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Slaughter, I'm Calling You Out

I love the Columbia Political Review. When it takes itself seriously, it's almost as good as The Onion:

Labour is getting decimated in the local elections, currently running third behind both the Conservatives and the Lib Dems. Although all results won't be available until the weekend, I can no longer see a scenario that lets Blair stay in office even to the end of the month. This election makes it crystal clear that the British public is deserting Labour in droves, and unless they want to go the way of the Liberals, supporting a Prime Minister as a party to their left steals their base, they need to act and act fast.

PM Gordon Brown by July 1. Tony goes on to be a member of the Lords and becomes as politically powerful as his predecessor John Major.

So a quick hop over to the BBC, for a dose of reality:

This would give the Tories a result on a par with its local election results achieved under William Hague's leadership in 2000.

But the Tories point out that it looks like being their biggest lead over Labour since John Major won the 1992 election.

Their biggest lead over Labour since 1992 is satisfied by almost any gain whatsoever. Anyone who thinks that a result 'on par with its local election results achieved under William Hague' is going to force a change in power, or that Blair is in the kind of danger Thatcher was--what would be necessary for a three-week shift to Gordon Brown--is living in a fantasy land. Or, I suppose, works as editor for Columbia's 'political review.'

Slaughter, if you're proven right, I'll buy you a round of your choice when I get back to NYC. Somehow, I'm not too concerned.

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as a party to their left steals their base That line gave me a good laugh. I wish ! The thing you have to remember about local elections is that people pick their votes for a bizarre variety of reasons. But once a general election turns up their voting patterns change completely because they know they're voting in a Prime Minister. Labour have the next general very much in the bag. The only real question with these local elections is whether Red Ken has made it back in as Mayor. At time of writing, we don't yet know.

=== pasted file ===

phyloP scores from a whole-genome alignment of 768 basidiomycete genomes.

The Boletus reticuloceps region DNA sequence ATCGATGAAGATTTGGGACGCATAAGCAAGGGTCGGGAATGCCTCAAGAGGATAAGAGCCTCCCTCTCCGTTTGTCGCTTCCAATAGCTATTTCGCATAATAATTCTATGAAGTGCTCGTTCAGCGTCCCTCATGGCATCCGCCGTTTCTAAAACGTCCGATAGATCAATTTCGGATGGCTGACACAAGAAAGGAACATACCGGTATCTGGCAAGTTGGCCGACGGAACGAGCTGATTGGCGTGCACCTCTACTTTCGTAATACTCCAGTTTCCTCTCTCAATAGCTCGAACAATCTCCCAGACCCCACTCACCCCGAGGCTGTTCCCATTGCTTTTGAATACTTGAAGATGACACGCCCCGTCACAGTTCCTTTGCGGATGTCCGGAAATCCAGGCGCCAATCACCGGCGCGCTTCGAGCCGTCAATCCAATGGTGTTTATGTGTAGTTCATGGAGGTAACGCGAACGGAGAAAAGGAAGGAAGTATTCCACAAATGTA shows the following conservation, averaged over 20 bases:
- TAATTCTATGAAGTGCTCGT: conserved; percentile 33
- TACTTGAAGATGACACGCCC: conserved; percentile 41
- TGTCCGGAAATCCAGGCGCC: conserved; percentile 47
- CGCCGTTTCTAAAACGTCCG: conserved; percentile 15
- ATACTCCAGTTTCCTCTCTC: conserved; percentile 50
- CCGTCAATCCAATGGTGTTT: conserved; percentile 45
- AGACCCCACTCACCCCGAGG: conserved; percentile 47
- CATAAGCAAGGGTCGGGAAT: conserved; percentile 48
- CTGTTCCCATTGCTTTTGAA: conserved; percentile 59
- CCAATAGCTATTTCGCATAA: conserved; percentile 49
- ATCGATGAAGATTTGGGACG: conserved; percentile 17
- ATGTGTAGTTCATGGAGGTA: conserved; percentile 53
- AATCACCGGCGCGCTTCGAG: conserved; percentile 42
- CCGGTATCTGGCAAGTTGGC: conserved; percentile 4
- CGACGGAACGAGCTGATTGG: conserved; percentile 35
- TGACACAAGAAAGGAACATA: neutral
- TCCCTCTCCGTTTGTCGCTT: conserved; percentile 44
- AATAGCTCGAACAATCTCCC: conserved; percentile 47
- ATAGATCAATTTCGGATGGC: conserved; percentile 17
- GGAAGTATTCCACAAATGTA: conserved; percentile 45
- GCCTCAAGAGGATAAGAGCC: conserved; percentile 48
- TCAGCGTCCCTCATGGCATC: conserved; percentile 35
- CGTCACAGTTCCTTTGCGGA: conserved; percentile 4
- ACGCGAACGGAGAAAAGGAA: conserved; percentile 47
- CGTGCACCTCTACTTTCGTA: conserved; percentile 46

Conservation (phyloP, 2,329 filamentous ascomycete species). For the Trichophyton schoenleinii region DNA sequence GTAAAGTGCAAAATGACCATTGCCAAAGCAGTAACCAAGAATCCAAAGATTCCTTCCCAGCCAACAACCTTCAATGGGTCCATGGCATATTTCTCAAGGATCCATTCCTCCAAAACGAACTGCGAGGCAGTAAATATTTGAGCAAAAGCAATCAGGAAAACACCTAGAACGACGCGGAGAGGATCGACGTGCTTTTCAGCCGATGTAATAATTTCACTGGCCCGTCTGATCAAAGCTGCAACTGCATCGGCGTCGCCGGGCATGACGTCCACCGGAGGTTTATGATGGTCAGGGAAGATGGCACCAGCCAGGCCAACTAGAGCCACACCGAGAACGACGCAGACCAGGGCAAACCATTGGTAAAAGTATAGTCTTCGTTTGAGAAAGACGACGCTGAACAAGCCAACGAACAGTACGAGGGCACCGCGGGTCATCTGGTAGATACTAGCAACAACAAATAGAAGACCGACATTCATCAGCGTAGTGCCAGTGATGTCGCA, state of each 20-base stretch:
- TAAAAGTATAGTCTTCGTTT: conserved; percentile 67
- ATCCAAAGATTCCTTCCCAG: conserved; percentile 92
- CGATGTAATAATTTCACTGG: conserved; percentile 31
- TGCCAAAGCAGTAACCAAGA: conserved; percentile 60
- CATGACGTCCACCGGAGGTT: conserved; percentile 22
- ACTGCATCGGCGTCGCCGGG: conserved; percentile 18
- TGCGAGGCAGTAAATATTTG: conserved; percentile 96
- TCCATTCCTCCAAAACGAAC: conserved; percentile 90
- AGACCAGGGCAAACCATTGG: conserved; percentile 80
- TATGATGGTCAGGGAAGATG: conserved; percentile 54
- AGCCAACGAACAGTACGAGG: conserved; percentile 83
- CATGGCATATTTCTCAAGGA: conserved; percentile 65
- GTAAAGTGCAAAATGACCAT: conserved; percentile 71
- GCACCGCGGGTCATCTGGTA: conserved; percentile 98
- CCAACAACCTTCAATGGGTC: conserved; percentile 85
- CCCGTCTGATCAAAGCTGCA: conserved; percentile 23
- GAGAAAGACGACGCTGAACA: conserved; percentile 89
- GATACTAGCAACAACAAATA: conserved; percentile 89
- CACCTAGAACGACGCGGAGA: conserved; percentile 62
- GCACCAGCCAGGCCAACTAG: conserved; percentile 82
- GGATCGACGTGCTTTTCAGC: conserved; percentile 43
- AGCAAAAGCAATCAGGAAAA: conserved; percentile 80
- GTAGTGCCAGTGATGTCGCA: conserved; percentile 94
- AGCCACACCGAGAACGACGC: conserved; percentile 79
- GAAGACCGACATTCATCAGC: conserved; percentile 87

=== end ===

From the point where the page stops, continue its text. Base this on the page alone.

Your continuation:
Ah, Bateleur, you seem to 'labour' under the mistaken impression that the editor of the 'official blog of the Columbia Political Review' must have some idea--say, the difference between local and national elections in the UK?--about what he's talking about...
Blair is going to stay in the short term, for a start it's almost impossible to get rid of him till the party convention. At that point he may go if things haven't improved. Won't matter though, thanks to the appaling gerrymandering that is the first past the post / constituency system the Tories need a 20 point swing or something to take the country back. It's not going to happen. Of course I would like to see Blair go, either for Gordon Brown or Robin Cook, the one man with the guts to resign and say the intelligence about the Iraq war was a crock of shit (and he was a former foreign secretary)
Martin: They may need a 20 point swing nationwide, but as you point out, that isn't how our electoral system works. The Tories are quite able to get in without such a major swing. You can call it gerrymandering if you like, but ultimately it could just as easily hurt Labour as any other party.

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